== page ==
In summary, this is still very much work in progress, and it is advisable to treat findings with some care.

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    1 out of 1 members found this post helpful.
    An interesting research has recently come from Sweden, where bronze age artefacts found close to known Swedish copper deposits have been investigated for whether they originate from local copper:
    http://www.academia.edu/1909413/Movi...trace_elements
    The following map displays the finds (red dots) and the mining locations (white outline) analysed:[I]
    Sweden Moving Metals Sources.jpg
    The main finding is that hardly any local copper has been used:
    Accumulated data from Swedish bronze artefacts reinforce the view that all metals used in casting were imported (Figs. 12e16, Table 3). However, the presence of the copper slag from Botkyrka (T1:59) provides possible evidence of an attempt at smelting of the local ores in LBA, although such an attempt is not reflected in any of the analysed casting debris from the same site, or from any other BA site in Sweden. It is important to stress that the Swedish sulphide ores are highly complex mineralisations containing both copper and iron. These ores are difficult to reduce and at least four consecutive steps of roasting and smelting are required to reduce the sulphides to metal. This technologically complex procedure might have prevented a local extraction of copper during Bronze Age.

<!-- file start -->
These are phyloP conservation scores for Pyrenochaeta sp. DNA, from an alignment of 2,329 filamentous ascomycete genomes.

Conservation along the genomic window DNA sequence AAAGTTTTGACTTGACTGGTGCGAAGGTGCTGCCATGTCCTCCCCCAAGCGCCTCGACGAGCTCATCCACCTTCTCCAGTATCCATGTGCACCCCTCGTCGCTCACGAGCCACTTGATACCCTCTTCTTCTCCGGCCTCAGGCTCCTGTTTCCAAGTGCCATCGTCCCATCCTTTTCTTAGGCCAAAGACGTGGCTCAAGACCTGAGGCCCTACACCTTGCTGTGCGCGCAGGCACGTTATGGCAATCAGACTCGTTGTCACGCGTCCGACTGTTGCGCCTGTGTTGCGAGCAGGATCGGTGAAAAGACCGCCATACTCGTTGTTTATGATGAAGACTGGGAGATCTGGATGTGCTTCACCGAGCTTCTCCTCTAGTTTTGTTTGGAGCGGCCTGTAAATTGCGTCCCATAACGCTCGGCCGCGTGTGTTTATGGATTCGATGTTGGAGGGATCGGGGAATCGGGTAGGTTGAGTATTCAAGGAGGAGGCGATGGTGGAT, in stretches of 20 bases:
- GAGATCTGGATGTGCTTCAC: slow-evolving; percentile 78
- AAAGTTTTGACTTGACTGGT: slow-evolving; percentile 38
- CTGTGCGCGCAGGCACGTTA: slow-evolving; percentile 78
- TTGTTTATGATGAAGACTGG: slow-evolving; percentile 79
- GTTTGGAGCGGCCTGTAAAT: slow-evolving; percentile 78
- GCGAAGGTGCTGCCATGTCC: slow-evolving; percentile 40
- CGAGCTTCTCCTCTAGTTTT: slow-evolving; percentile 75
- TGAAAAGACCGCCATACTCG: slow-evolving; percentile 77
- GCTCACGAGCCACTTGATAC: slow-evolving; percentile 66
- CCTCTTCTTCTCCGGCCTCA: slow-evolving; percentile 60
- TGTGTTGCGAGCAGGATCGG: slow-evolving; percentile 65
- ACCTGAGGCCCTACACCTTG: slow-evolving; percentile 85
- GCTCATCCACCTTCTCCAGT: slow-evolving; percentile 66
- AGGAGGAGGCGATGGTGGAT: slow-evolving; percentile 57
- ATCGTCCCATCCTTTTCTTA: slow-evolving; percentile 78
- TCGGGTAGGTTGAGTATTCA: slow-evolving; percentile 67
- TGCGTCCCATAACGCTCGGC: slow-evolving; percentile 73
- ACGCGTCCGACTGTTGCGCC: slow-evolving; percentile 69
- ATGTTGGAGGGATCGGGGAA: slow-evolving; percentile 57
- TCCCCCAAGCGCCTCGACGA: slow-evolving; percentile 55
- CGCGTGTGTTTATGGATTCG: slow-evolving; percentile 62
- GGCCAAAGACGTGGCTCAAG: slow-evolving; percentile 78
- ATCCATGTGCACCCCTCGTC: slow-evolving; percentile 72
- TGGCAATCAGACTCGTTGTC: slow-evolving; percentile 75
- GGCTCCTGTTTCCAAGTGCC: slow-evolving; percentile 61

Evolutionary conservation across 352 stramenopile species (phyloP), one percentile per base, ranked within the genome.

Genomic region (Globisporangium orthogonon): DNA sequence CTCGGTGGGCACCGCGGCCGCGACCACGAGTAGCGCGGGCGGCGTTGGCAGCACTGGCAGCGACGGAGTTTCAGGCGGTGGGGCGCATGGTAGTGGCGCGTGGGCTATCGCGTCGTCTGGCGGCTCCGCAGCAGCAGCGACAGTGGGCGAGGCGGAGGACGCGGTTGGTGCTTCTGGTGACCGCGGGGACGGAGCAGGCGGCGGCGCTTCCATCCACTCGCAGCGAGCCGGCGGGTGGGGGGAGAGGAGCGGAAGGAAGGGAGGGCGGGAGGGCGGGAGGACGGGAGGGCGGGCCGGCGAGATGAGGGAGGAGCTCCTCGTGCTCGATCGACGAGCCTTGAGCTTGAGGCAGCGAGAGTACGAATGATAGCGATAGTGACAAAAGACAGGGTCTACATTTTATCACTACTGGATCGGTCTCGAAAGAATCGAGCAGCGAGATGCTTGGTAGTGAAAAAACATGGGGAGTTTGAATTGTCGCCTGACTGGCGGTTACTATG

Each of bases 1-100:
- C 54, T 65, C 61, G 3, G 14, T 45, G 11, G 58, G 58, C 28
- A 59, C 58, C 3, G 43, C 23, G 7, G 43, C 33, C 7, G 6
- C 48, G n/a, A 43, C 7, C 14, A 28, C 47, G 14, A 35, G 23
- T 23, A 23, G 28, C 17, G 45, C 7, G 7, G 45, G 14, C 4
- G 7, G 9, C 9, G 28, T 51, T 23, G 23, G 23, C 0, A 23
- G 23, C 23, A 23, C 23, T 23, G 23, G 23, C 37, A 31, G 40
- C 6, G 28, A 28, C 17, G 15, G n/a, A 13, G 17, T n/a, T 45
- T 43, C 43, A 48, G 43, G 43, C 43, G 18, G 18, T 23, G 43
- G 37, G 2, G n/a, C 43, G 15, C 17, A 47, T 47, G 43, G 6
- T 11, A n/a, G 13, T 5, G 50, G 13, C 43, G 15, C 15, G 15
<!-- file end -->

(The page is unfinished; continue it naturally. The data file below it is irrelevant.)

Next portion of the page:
A previous paper on Norway, that was however not backed up by archeometalurgical research, concludes: